http://www.thedrive.com/the-war-zon...etire-b-2-and-b-1-bombers-early-is-a-good-one TYLER ROGOWAY USAF's Controversial New Plan To Retire B-2 And B-1 Bombers Early Is A Good One
Автор (широко известный в узких кругах) обсуждает планы ВВС США снять с вооружения бомбардировщики B-2 и B-1B к середине 2030-х годов - сразу же, как только в войсках будет сколько-нибудь освоен B-21. При этом старикан B-52 должен остаться на какое-то время в строю.
...this plan will open up funds for the B-52H to get some serious upgrades, most important of which are brand new engines that will not only make the jet more reliable and economical to fly, but will also unlock new payload, range, and airfield performance potential. Paired with a new AESA radar and the upcoming long-range standoff (LRSO) stealthy cruise missile that will probably end up having a conventional capability as well as a nuclear one, the BUFF will remain an incredibly flexible weapons truck for decades to come.
According to the Air Force Magazine, the maintenance hours per flying hour for the three current bombers in the fleet are:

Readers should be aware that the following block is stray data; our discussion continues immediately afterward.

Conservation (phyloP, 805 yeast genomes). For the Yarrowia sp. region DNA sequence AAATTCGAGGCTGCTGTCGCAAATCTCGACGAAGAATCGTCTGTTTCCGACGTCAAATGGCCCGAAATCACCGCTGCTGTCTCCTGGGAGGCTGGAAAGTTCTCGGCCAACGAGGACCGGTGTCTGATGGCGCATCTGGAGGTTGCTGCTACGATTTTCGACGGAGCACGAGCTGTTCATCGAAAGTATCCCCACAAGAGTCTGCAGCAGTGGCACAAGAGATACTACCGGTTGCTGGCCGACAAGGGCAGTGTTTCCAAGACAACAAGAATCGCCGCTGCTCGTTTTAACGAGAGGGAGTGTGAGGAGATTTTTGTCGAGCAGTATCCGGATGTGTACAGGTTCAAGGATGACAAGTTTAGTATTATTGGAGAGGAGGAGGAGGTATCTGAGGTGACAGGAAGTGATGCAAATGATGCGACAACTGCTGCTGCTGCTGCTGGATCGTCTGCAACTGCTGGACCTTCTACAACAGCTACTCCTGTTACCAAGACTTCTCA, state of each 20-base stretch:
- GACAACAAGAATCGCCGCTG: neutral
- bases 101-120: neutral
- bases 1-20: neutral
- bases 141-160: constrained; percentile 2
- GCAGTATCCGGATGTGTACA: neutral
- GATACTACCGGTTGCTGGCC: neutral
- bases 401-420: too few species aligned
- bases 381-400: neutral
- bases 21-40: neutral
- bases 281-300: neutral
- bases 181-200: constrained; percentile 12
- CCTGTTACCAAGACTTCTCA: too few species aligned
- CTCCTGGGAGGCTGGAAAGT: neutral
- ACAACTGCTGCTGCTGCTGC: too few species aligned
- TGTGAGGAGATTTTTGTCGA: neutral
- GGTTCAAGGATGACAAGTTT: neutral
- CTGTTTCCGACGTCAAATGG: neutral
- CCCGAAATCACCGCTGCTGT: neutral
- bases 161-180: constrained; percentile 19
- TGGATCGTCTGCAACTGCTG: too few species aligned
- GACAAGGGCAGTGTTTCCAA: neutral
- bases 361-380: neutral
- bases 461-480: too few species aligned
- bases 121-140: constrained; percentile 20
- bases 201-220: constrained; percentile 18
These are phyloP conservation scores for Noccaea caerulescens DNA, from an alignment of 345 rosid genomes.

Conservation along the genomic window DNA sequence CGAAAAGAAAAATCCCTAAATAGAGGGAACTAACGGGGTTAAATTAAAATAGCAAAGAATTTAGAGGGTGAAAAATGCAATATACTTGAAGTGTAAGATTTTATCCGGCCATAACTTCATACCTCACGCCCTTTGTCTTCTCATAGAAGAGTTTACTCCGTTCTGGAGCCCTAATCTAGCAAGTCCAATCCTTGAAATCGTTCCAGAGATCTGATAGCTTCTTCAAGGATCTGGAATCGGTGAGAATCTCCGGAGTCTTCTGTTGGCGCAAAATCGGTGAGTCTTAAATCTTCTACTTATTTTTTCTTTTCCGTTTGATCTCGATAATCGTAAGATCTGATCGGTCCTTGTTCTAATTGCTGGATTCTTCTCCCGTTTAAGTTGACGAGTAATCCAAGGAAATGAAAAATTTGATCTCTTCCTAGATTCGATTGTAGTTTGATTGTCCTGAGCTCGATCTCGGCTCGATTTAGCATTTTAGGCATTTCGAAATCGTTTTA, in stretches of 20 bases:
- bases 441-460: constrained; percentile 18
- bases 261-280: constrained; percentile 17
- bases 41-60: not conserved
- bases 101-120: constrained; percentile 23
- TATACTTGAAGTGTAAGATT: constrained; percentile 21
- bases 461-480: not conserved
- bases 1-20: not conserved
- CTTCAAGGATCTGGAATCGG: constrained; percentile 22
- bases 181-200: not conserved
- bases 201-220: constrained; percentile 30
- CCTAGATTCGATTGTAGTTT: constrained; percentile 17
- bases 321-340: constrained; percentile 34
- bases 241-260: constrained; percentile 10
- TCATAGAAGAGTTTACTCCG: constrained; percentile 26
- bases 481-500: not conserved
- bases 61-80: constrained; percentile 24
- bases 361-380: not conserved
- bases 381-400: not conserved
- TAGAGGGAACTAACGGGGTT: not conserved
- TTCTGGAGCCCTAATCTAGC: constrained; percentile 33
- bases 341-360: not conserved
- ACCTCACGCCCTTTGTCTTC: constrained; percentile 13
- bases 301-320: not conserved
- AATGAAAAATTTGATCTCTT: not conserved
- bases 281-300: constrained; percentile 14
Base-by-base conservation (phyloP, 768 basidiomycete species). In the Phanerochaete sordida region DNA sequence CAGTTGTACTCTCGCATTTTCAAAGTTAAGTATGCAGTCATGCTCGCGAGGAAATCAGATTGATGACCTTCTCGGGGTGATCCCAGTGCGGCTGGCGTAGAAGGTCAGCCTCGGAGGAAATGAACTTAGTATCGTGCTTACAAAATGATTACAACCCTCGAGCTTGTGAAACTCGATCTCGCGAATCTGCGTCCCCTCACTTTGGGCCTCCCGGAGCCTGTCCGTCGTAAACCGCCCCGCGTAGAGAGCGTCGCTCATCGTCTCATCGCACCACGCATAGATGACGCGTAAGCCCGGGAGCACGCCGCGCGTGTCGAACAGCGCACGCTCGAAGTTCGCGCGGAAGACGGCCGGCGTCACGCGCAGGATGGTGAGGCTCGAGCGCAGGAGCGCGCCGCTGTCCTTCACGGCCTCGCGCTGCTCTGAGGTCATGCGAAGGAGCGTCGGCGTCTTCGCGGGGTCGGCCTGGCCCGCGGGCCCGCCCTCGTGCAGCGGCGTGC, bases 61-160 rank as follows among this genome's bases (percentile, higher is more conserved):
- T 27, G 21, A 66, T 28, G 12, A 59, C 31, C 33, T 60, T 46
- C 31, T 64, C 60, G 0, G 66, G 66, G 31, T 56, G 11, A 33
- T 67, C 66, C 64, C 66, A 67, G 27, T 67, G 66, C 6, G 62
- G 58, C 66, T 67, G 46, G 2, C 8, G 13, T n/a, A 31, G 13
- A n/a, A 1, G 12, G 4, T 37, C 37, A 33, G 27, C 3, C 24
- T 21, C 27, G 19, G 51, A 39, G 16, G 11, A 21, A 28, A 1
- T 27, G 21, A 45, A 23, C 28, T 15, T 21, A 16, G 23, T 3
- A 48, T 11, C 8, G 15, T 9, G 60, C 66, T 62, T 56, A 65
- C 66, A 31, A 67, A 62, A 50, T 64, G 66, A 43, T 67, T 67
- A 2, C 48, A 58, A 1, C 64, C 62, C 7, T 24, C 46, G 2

74 hours for the B-1B,
45 hours for the B-2A, but that doesn't count the time it takes to keep up its low-observable skin, so it is much higher in reality.
62 hours for the B-52H
But what's most telling are the availability (aircraft can fly) and mission capable rates (aircraft can fly with all combat systems functional) of each platform, with the oldest of the lot far outperforming its peers:
B-52H averaged an availability rate of 80 percent over the last five years.
B-1B and B-2A averaged about 50 percent availability.
B-1B averaged about 40 percent mission capable rate.
B-2A averaged about 35 percent mission capable rate.
B-52H averaged 60 percent mission capable rate.
Cost per flying hour for each type are:
B-1B and B-52H averaged around $70k per hour
B-2 averaged between $110k-150k per hour and is one of the USAF's most expensive aircraft to operate
The choice between the B-52H and the B-1B based just on these basic metrics alone is fairly clear, not to mention the B-52's potential for bettering its numbers significantly with new engines and other smaller upgrades. It is hard to fault the B-2 for its low numbers because it is such a small community airframe-wise and the jets were so cutting edge at the time of production—nobody had ever built a stealth bomber before. But still, the numbers are the numbers, and the B-2 is poor performer based on these critical metrics.